Recent Chan Publications
Consistent with the Division's ongoing pursuit of innovation and production of knowledge, Chan faculty, staff, and PhD students work at the cutting-edge of their respective fields of expertise. In addition to doing funded research, members of the Chan division generate written publications which contribute to the scholarship of their fields. Peer-reviewed publications authored or co-authored by Chan faculty, staff and PhD students from the last three years are listed below using the American Psychological Association's citation style.
Lawlor, M. C., & Mattingly, C. (2019). Family perspectives on occupation, health, and disability. In B. A. B. Schell & G. Gillen (Eds.), Willard & Spackman's occupational therapy (13th ed., pp. 196-211). Philadelphia, PA: Wolters Kluwer.
Phipps, S., & Coppola, S. (2019). Occupational therapy professional organizations. In B. A. B. Schell & G. Gillen (Eds.), Willard & Spackman's occupational therapy (13th ed., pp. 71-83). Philadelphia, PA: Wolters Kluwer.
Roberts, P. S., & Evenson, M. E. (2019). Continuum of care. In B. A. B. Schell & G. Gillen (Eds.), Willard & Spackman's occupational therapy (13th ed., pp. 994-1010). Philadelphia, PA: Wolters Kluwer.
Roll, S. C. (2019). Workers’ compensation. In K. Jacobs (Ed.), Occupational Therapy Manager (6th ed.). Bethesda, MD: AOTA Press.
Fazio, L. S. (2019). Consulting as an occupational therapy practitioner. In B. A. B. Schell & G. Gillen (Eds.), Willard & Spackman's occupational therapy (13th ed., pp. 1156-1170). Philadelphia, PA: Wolters Kluwer.
Monaghan, M., Pyatak, E. A., & Raymond, J. (2019). Transition considerations for youth-onset diabetes (Type 1 and Type 2). In S. Lyons & M. Hilliard (Eds.), Transitioning from pediatric to adult care in endocrinology (pp. 117-137). Cham, Switzerland: Springer. https://doi.org/10.1007/978-3-030-05045-0_6 Show abstract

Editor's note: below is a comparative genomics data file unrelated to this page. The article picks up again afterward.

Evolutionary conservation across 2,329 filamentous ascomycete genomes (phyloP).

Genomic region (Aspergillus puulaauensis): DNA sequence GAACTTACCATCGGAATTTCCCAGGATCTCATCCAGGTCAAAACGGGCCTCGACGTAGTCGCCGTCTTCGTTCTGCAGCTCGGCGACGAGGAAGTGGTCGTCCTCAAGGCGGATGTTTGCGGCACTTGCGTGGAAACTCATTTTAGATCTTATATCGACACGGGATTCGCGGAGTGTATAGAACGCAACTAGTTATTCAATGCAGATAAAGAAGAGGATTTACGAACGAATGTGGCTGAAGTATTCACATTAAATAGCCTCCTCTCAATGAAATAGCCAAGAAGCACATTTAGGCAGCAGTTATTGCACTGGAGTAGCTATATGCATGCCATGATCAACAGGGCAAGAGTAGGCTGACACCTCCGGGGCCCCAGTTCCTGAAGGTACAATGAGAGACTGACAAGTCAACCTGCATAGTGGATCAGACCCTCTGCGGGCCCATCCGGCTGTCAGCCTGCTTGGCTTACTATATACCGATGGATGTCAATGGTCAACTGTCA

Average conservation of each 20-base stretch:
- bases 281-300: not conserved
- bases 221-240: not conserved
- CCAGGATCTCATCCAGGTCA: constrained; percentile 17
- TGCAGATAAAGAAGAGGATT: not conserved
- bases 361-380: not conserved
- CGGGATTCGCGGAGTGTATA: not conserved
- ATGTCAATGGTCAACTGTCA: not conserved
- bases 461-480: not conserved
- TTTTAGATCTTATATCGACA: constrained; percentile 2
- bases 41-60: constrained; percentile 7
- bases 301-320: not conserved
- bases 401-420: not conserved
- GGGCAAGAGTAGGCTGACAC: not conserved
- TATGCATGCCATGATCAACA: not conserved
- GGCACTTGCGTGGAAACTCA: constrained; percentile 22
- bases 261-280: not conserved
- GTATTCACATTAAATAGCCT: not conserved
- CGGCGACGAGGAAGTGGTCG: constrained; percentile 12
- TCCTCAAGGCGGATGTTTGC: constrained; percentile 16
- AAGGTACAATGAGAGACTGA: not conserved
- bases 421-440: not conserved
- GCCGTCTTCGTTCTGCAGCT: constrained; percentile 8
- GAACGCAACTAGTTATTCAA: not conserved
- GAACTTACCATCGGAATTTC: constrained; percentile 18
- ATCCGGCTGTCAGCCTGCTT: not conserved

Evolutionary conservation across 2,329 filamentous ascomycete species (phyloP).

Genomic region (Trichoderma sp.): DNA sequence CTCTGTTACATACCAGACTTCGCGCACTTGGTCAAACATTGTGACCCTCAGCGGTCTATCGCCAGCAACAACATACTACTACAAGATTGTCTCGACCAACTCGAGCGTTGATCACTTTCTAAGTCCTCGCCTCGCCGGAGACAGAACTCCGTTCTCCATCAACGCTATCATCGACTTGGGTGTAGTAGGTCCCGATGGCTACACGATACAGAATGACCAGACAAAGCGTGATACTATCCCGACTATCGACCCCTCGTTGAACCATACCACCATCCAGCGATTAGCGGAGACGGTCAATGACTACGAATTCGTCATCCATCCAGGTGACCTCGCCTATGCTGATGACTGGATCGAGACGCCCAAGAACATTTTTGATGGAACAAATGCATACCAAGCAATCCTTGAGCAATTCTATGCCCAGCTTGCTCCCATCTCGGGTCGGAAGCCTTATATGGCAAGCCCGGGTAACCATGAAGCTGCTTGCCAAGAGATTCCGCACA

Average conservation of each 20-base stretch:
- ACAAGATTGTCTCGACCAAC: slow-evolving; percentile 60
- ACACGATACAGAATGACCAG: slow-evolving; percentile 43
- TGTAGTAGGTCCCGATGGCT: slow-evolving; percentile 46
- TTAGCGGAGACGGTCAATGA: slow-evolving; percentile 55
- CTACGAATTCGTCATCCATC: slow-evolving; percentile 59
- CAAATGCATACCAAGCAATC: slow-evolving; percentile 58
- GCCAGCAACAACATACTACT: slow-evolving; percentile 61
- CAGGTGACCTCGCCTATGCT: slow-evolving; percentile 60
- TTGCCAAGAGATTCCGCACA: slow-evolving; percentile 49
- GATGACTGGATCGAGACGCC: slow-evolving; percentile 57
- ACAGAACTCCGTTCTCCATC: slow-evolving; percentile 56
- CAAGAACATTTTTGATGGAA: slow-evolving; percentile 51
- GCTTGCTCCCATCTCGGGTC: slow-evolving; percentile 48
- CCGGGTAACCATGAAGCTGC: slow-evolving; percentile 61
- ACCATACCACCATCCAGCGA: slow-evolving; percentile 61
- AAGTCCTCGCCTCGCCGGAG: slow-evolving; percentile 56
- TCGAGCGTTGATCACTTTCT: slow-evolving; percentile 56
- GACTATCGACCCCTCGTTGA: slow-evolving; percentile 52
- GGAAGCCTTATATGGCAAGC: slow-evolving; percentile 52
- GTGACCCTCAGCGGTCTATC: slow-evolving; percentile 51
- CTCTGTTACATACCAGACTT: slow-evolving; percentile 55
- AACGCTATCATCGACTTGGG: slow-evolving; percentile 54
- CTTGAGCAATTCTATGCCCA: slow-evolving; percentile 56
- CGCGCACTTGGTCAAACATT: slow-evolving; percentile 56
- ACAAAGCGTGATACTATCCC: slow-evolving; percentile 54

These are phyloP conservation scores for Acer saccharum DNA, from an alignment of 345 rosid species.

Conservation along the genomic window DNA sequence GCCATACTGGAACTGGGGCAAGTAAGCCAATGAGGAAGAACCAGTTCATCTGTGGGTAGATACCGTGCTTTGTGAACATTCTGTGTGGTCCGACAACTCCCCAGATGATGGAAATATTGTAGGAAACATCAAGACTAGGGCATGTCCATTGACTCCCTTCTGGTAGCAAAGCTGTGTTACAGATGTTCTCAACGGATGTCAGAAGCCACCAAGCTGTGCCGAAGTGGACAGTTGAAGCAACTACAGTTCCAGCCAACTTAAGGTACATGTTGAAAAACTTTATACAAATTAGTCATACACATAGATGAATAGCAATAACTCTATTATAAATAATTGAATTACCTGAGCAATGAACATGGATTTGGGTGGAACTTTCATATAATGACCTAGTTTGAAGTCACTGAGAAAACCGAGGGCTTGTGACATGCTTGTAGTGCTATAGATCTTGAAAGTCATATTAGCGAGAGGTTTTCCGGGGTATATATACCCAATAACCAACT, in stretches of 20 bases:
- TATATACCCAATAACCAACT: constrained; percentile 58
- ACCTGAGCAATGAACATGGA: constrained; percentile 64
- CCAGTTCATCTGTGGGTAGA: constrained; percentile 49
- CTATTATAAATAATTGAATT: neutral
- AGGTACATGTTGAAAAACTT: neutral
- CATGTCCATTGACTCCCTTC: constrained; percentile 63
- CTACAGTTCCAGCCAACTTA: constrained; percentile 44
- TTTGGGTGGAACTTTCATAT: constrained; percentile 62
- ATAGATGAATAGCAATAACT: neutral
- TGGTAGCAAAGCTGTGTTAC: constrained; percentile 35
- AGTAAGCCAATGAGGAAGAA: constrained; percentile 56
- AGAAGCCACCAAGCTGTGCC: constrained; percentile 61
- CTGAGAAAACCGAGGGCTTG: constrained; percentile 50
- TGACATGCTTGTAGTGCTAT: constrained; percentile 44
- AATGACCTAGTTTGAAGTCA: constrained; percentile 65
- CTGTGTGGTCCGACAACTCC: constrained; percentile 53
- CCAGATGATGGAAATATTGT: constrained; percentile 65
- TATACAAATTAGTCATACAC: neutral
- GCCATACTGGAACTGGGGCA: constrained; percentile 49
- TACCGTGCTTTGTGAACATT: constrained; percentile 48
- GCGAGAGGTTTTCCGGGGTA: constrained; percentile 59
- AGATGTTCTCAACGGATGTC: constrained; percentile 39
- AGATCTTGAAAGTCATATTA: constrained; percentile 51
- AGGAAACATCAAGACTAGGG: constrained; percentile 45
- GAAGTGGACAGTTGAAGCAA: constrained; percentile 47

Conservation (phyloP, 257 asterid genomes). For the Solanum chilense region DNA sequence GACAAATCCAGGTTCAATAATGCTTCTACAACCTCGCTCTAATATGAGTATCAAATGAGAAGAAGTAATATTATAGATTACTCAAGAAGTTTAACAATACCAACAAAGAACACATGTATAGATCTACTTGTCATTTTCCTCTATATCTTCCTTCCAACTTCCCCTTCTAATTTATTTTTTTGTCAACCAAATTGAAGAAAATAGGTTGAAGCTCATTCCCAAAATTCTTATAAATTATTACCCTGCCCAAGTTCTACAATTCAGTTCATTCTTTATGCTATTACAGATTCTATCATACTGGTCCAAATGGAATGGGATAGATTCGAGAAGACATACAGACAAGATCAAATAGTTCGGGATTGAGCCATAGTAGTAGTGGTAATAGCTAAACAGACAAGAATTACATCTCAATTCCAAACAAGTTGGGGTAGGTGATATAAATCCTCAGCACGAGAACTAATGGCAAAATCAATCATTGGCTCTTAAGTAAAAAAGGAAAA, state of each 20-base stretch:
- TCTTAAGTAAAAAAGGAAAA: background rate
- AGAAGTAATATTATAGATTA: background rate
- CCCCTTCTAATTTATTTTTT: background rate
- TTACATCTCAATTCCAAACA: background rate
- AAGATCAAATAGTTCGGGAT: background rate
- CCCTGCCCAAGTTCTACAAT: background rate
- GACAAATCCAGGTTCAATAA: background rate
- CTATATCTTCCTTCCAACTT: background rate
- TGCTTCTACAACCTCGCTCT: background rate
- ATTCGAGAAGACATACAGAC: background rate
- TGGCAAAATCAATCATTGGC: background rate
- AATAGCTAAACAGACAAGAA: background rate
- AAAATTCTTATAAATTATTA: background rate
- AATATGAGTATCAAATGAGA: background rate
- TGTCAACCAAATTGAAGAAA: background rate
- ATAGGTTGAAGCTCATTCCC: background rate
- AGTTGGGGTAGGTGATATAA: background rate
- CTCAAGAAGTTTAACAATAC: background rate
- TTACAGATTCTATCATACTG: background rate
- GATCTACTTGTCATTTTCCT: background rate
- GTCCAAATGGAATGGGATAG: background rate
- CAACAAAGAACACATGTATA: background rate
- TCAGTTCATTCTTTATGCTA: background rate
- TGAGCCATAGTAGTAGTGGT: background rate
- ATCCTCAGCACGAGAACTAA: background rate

Type 1 diabetes and type 2 diabetes are prevalent endocrine conditions, with over 25,000 youth newly diagnosed with diabetes each year. Late adolescence and young adulthood is a particularly risky time for youth with diabetes. In addition to the normative challenges experienced during this developmental period, most youth with diabetes also must transfer from pediatric to adult health care. This chapter reviews key developmental and psychosocial considerations that may influence diabetes management and evidence-based guidelines informing the treatment of transition-aged youth with type 1 diabetes or type 2 diabetes. Specific recommendations to support transition efforts at the patient, provider, and health-care system levels are presented, and key resources to facilitate developmentally tailored, continuous care for youth with diabetes are highlighted.
Keywords. Type 1 diabetes, Type 2 diabetes, Transition to adult care, Health-care delivery, Adolescents, Young adults, Psychosocial screening, Adolescent development
Pineda, R., Roussin, J., Heiny, E., & Smith, J. (2019). Health care professionals' perceptions about sensory-based interventions in the NICU. American Journal of Perinatology, 36(12), 1229-1236. https://doi.org/10.1055/s-0038-1676536 Show abstract
Objective. The main objective of this article is to define perceptions of health care professionals regarding current use of sensory-based interventions in the neonatal intensive care unit (NICU).